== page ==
So what is a Gluteal Tedninopathy (GT)?
How common is it:
Signs and Symptoms:
Top tips for managing GT pain:
2. Lie on your side with your knees bent. Tighten your pelvic floor muscles and gently pull your lower stomach in.
Lift your top knee as far as you can, without letting your pelvis rotate forward or back. Keep your feet together during the exercise.
New evidence: Hot off the press!
When assessing soft tissue injuries, whether that’s muscle, tendon, ligament or nerves, I’m
looking for what brings on your symptoms. It can include basic everyday movements like
bending forward to do your shoelaces, looking down at your phone or just sitting on the sofa.
Usually during an examination, I’ll ask the patient to move into the position that causes the
pain, which gives me a good idea of what type of injury has developed.
The majority of soft tissue problems I see are caused by over-used muscles that result in the
body producing tough, dense scar tissue that builds up. Eventually muscles become shorter,
tendons become inflamed and nerves can become irritated. I have found that Active Release Technique (ART®) is a fantastic tool for the management of these conditions.
ART® uses manual therapy to apply compressive, tensile and shear forces to address repetitive strain injuries, cumulative trauma injuries and constant pressure tension lesions.
Its design is 3 fold:
I treated a patient recently who had suffered shooting pain down their leg for the last 3 months. They
visited PhysioImpulse seeking assessment for a suspected disc bulge. After the initial
assessment it turned out to be chronic irritation of a muscle around their hip which I treated with a combination of
manipulation and ART®. This initial session alleviated the shooting leg pain and with a few more follow up
sessions the localised hip pain had resolved fully restoring the patient back to normal pain free activities.
If you have persistent pain feel free to give us a call and book in for your initial consultation to assess if ART® is the solution for you.
Parkinson’s Disease is a progressive neurological condition, which can cause a number of symptoms that impact on walking, balance and everyday tasks. An area of the brain known as the substantia nigra normally produces dopamine, which is a chemical that transmits signals to another part of the brain responsible for coordinating movement. When a person has Parkinson’s, there is less dopamine produced, which can cause the following symptoms:
Neurological physiotherapy is extremely beneficial for patients with a diagnose of Parkinson’s Disease. Our experienced physiotherapists will create a treatment plan with you tailored towards your specific goals and needs. Treatment can be in clinic or as a home visit if required.
Treatments can include:
Have a look at the latest Parkinson’s Disease blog on PD Warrior.
PD Warrior is a relatively new and exciting treatment concept started in Australia and now used all over the world to improve the symptoms of Parkinson’s Disease.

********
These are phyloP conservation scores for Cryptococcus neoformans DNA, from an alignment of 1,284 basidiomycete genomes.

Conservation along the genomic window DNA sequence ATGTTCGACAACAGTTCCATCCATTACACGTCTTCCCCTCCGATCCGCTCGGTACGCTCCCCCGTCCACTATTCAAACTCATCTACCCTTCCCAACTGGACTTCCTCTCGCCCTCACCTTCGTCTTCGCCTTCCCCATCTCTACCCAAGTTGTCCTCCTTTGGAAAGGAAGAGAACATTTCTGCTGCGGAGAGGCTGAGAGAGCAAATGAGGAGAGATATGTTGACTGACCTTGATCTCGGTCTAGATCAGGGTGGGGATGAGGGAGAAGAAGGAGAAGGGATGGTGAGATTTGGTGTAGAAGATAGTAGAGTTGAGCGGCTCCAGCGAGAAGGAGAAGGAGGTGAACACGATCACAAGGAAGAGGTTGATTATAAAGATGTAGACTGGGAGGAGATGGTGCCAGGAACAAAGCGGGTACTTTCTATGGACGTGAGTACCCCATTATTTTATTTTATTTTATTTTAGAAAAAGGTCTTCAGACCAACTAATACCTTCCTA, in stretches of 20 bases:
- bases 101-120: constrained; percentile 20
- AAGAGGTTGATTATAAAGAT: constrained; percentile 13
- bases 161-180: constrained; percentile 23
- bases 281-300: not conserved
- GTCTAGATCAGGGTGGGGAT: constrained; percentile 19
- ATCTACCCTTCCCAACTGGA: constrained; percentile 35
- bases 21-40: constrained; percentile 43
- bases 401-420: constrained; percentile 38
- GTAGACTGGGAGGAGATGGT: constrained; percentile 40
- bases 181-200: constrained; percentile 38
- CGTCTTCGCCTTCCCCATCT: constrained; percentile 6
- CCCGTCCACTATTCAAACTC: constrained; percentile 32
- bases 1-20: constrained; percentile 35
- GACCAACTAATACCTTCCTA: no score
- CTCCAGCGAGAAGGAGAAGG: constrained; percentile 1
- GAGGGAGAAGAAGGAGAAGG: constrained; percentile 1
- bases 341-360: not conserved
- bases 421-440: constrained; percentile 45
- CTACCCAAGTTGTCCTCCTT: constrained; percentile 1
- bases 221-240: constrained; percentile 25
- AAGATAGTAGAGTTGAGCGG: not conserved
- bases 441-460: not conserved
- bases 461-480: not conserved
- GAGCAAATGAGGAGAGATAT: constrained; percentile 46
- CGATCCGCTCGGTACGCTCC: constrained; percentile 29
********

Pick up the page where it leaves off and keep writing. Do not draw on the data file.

It is based on the latest evidence and research and consists of a programme of rehabilitation that is specific to a person’s Parkinson’s symptoms. It can be tailored to each person and works through key movement patterns and has been shown to slow down disease progression.
Unlike other exercise-based treatments, PD Warrior works ensures that treatment is tailored to specific difficulties that a person may be experiencing that are directly related to the condition. By doing this, goals can be worked towards more effectively.
PD Warrior can be used with any age group and can be tailored to the stage of Parkinson’s Disease that a person is at.
Darren was diagnosed with idiopathic Parkinson’s Disease at age 65. He had been finding that his walking had slowed down considerably over the past 18 months and often tripped when going up stairs at home. After a number of tests and visits to specialists, he was seen by a neurologist who gave the diagnosis of Parkinson’s Disease. Darren loves to walk and would happily walk in the countryside for up to 10 miles.
2 months after his diagnosis, he decided to try neurological physiotherapy as he was desperate to get back to his local walking group. Darren had a combination of hands on treatment to address his stiff muscles and joints and also started the PD Warrior exercise programme, which he could also do at home in between physiotherapy sessions.
He is now able to walk 5 miles including hills with his walking group and his neurologist has arranged his appointments once a year rather than the initial 6 monthly reviews. He has had no trips or falls in the past 6 months and feels more active and energetic than before his Parkinson’s diagnosis!
Please contact Physioimpulse to book an assessment or contact Katie our specialist neurological physiotherapist for further details.
Have a look at the video below describing PD Warrior.
The benefits of running are countless, from weight management to disease prevention (Harris, 1981). Unfortunately these benefits can be offset by injury. Annually it is seen that up to 65% of people experience pain as a result of running (Marti et al, 1988). For this reason, it is essential to put in place preventative strategies to reduce the probability of injury. Common strategies include rest, painkillers, injections and even surgery. These approaches may improve the symptoms in the short term but are likely to fail tackling the root cause resulting in a re-injury (Noakes, 1991).
As summer approaches and better weather is arriving, there is nothing quite like going for a run. To ensure your running is as pleasurable and pain free as possible why not take advantage of the running analysis service we offer here at Physioimpulse.